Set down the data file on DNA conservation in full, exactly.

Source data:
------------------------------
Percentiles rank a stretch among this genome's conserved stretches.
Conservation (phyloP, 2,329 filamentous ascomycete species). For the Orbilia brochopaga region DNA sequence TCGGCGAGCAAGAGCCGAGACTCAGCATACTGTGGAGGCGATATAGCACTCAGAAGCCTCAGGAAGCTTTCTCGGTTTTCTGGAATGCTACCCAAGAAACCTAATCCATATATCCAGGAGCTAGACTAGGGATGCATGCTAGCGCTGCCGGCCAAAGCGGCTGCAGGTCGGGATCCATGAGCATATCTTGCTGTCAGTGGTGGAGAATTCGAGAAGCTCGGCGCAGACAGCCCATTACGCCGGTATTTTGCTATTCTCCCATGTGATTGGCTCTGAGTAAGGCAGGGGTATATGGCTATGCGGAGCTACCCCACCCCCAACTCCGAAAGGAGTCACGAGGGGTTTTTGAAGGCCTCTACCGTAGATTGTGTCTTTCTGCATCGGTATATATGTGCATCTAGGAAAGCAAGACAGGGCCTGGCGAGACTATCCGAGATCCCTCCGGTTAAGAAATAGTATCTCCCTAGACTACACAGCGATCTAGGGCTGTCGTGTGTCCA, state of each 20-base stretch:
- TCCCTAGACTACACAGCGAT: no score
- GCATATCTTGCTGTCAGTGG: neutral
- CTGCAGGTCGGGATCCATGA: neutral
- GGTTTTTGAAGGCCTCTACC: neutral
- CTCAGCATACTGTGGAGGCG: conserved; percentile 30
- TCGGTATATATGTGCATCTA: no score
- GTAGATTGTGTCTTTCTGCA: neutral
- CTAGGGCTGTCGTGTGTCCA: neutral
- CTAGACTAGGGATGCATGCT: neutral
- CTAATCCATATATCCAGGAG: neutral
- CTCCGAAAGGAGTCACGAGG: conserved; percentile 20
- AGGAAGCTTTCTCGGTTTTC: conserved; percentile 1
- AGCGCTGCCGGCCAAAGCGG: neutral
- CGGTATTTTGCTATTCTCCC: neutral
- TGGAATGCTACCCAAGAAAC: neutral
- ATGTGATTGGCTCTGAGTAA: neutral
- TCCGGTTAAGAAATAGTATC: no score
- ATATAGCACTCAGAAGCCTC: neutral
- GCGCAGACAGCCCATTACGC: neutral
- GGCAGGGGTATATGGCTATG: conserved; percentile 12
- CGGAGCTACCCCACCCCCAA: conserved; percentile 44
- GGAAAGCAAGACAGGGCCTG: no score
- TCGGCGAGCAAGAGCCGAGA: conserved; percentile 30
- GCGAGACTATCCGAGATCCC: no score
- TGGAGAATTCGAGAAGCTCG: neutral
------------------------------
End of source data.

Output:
Percentiles rank a stretch among this genome's conserved stretches.
Conservation (phyloP, 2,329 filamentous ascomycete species). For the Orbilia brochopaga region DNA sequence TCGGCGAGCAAGAGCCGAGACTCAGCATACTGTGGAGGCGATATAGCACTCAGAAGCCTCAGGAAGCTTTCTCGGTTTTCTGGAATGCTACCCAAGAAACCTAATCCATATATCCAGGAGCTAGACTAGGGATGCATGCTAGCGCTGCCGGCCAAAGCGGCTGCAGGTCGGGATCCATGAGCATATCTTGCTGTCAGTGGTGGAGAATTCGAGAAGCTCGGCGCAGACAGCCCATTACGCCGGTATTTTGCTATTCTCCCATGTGATTGGCTCTGAGTAAGGCAGGGGTATATGGCTATGCGGAGCTACCCCACCCCCAACTCCGAAAGGAGTCACGAGGGGTTTTTGAAGGCCTCTACCGTAGATTGTGTCTTTCTGCATCGGTATATATGTGCATCTAGGAAAGCAAGACAGGGCCTGGCGAGACTATCCGAGATCCCTCCGGTTAAGAAATAGTATCTCCCTAGACTACACAGCGATCTAGGGCTGTCGTGTGTCCA, state of each 20-base stretch:
- TCCCTAGACTACACAGCGAT: no score
- GCATATCTTGCTGTCAGTGG: neutral
- CTGCAGGTCGGGATCCATGA: neutral
- GGTTTTTGAAGGCCTCTACC: neutral
- CTCAGCATACTGTGGAGGCG: conserved; percentile 30
- TCGGTATATATGTGCATCTA: no score
- GTAGATTGTGTCTTTCTGCA: neutral
- CTAGGGCTGTCGTGTGTCCA: neutral
- CTAGACTAGGGATGCATGCT: neutral
- CTAATCCATATATCCAGGAG: neutral
- CTCCGAAAGGAGTCACGAGG: conserved; percentile 20
- AGGAAGCTTTCTCGGTTTTC: conserved; percentile 1
- AGCGCTGCCGGCCAAAGCGG: neutral
- CGGTATTTTGCTATTCTCCC: neutral
- TGGAATGCTACCCAAGAAAC: neutral
- ATGTGATTGGCTCTGAGTAA: neutral
- TCCGGTTAAGAAATAGTATC: no score
- ATATAGCACTCAGAAGCCTC: neutral
- GCGCAGACAGCCCATTACGC: neutral
- GGCAGGGGTATATGGCTATG: conserved; percentile 12
- CGGAGCTACCCCACCCCCAA: conserved; percentile 44
- GGAAAGCAAGACAGGGCCTG: no score
- TCGGCGAGCAAGAGCCGAGA: conserved; percentile 30
- GCGAGACTATCCGAGATCCC: no score
- TGGAGAATTCGAGAAGCTCG: neutral